The environment has never been better?
May I respectfully ask if you are familiar with the terms of your current Collective Agreement, specifically with respect to the re-openers?
My understanding is that Air Canada pilots do not currently have the option of job action (contractually, or 'otherwise' - remember how few followed suit in the instance of a former union chair's illness book-off? That was a turning point - in the wrong direction - from a labor standpoint, anyway)
I don't understand how one might view the current circumstance as an environment conducive to making substantial gains. I believe the already-agreed-upon interest arbitration rules are very restrictive and that relevant comparators (read: Canadian-based carriers) that an arbitrator might look at are quite limited.
I cannot see how, for Air Canada pilots, that their current bargaining environment could be characterized in any positive way. And if you are perhaps suggesting that the profitability of the company or the health of the "pilot economy" (i.e. times of hiring and a potential future shortage on the supply side) are somehow relevant in this particular instance, I believe you are mistaken; that will only get their attention when the long line up of applicants dries up. And regardless, the framework for the re-openers is in place and not changeable, except by mutual agreement of the parties.
The only potential for upside of any substance under the current conditions would be if Air Canada pilots had something that was desirable to the company - something to leverage any possible gains against.
Not a great environment at all.
Actually, AC pilots have something that management desperately wants: Rouge expansion. The question is: why would ACPA give this up for anything less than the elimination of LOU74?
Respectfully, I believe your point/rhetorical question is moot, or at the very least, somewhat confusing. How could ACPA both "trade"/leverage allowing expansion under the Rouge LOU and at the same time achieve the elimination of the Rouge LOU? That makes no sense to me. I would enquire as to whether you meant to write that the company would desire "Rouge expansion under LOU 74".
To further clarify (for the sake of those reading this who may not understand) it appears that the company wants Rouge expansion under the conditions specified in LOU 74. i.e. they wish to raise Rouge's current 50-airplane cap. With the rhetorical scenario as presented by the poster there would be no "trade" necessary - if Air Canada pilots could find a way to compel them to abandon LOU 74, obviously they could make Rouge 500 airframes if they wanted to - and operate them under the current mainline pilot collective agreement.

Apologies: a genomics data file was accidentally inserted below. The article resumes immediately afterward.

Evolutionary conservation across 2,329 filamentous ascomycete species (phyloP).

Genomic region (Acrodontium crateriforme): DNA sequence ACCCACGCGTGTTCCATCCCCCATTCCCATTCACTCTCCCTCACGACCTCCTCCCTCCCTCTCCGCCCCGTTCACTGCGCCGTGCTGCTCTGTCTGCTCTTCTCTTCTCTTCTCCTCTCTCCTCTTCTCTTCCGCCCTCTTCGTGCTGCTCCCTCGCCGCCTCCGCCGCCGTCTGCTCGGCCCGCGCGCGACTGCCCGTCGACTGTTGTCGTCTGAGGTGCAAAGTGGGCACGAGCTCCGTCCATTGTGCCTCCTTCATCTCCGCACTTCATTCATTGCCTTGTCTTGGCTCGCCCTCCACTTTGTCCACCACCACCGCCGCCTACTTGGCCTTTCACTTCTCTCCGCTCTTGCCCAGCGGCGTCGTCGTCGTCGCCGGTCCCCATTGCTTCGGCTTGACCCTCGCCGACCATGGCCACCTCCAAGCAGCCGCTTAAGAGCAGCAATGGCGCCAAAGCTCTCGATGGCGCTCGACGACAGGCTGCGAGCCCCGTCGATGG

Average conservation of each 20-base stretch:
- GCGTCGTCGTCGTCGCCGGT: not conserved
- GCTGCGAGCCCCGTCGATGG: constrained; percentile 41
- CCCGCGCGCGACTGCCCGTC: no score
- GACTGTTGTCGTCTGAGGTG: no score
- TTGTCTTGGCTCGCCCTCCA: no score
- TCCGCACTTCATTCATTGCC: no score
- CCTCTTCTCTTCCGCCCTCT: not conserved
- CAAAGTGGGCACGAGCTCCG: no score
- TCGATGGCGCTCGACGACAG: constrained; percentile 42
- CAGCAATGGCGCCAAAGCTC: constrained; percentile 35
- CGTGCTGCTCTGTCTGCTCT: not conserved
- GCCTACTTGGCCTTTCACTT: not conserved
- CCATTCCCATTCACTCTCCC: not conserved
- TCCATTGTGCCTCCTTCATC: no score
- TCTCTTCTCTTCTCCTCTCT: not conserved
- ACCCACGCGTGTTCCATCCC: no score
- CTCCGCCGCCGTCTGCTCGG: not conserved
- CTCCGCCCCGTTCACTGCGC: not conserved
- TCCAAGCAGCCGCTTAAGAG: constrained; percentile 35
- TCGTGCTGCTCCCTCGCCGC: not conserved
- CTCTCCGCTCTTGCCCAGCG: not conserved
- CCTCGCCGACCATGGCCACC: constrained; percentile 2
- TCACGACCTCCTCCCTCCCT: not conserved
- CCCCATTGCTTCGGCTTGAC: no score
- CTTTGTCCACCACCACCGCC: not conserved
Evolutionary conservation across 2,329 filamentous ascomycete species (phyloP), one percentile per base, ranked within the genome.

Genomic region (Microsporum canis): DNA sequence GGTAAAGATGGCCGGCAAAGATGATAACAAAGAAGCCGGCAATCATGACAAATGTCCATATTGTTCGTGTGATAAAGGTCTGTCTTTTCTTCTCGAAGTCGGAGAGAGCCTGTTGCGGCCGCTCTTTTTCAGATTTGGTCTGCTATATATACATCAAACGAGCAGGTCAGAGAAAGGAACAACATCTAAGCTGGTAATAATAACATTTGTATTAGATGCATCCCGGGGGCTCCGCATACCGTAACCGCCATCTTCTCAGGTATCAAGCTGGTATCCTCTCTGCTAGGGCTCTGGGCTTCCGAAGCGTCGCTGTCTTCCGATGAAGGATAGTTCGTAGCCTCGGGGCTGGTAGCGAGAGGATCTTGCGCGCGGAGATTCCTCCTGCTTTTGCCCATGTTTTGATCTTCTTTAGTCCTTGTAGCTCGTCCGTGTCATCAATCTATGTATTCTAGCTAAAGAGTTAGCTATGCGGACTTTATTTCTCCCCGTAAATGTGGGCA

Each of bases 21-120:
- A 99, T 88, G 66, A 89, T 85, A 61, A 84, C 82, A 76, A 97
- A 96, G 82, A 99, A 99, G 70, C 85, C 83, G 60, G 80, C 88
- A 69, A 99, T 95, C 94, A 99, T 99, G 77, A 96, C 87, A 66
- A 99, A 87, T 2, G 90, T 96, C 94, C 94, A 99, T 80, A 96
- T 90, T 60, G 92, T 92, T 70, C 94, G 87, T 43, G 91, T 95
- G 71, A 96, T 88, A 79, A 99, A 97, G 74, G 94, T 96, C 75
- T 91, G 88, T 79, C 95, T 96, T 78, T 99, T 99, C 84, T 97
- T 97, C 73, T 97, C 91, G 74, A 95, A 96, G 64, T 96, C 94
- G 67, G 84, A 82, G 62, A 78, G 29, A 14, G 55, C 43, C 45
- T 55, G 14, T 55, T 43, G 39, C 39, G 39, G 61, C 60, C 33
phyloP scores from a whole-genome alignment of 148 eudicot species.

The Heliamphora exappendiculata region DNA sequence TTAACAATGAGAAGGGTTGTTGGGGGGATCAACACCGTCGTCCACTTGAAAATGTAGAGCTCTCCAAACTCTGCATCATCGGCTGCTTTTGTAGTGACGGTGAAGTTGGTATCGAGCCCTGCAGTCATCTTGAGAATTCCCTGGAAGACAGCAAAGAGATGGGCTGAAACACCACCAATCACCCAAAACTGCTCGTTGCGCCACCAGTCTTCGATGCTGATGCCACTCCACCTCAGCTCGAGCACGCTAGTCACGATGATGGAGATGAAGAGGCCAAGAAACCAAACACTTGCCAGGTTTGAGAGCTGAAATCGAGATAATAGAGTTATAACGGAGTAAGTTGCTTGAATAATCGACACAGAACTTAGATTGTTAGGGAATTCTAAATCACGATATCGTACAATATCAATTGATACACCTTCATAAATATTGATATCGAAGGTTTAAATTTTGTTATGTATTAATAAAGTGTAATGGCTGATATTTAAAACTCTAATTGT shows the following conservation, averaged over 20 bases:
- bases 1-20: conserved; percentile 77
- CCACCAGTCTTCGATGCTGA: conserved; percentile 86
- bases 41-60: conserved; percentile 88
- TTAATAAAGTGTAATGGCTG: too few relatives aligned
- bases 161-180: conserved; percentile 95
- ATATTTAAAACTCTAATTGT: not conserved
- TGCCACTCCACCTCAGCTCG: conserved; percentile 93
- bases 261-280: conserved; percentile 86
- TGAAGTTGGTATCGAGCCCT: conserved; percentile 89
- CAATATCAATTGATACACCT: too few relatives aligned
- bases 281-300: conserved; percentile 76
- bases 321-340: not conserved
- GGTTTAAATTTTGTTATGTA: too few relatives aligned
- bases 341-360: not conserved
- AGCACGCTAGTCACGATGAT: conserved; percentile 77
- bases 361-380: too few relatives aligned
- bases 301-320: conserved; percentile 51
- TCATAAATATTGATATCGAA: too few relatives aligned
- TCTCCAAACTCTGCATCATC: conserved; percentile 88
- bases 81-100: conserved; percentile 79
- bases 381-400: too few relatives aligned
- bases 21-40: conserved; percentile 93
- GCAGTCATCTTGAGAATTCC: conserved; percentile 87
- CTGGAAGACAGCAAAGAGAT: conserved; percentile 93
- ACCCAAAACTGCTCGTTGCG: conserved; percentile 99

Having said that however, making LOU 74 go away under the current framework/bargaining environment is nothing more than wishful thinking. Why would the company willingly give up a pilot B-scale in negotiations? They won't. And there are no means/nothing to offer them to compel them to do so, are there? I can well understand that the NC, MEC, and every single last pilot member would prefer one set of wages and working conditions - but in the absence of being able to take some kind of job action or collectively bargain such a change, the current reality seems to be that it is here to stay. And no amount of finger-pointing, residual anger, or personal attacks will change that unfortunate fact.
Again, it's a poor bargaining situation to be in. I believe Air Canada pilots will eventually have a choice to make between holding their noses and allowing Rouge expansion in order to secure gains for the group as a whole, or accepting what interest arbitration may bring. That's a choice that I hope all will invest time and energy in making rather than simply subscribing to groupthink as some have in the past (from either 'camp'); a choice that will likely be largely dependent upon where one sits on the seniority list, and to which pension plan one currently belongs.
Furthermore, I suspect the waters will soon be muddied further when the company suggests that expanding Rouge will be the only means by which to keep the E190's (or something like that) around.
I certainly don't envy the difficult task the hard-working volunteers on the Air Canada pilots NC and MEC have before them.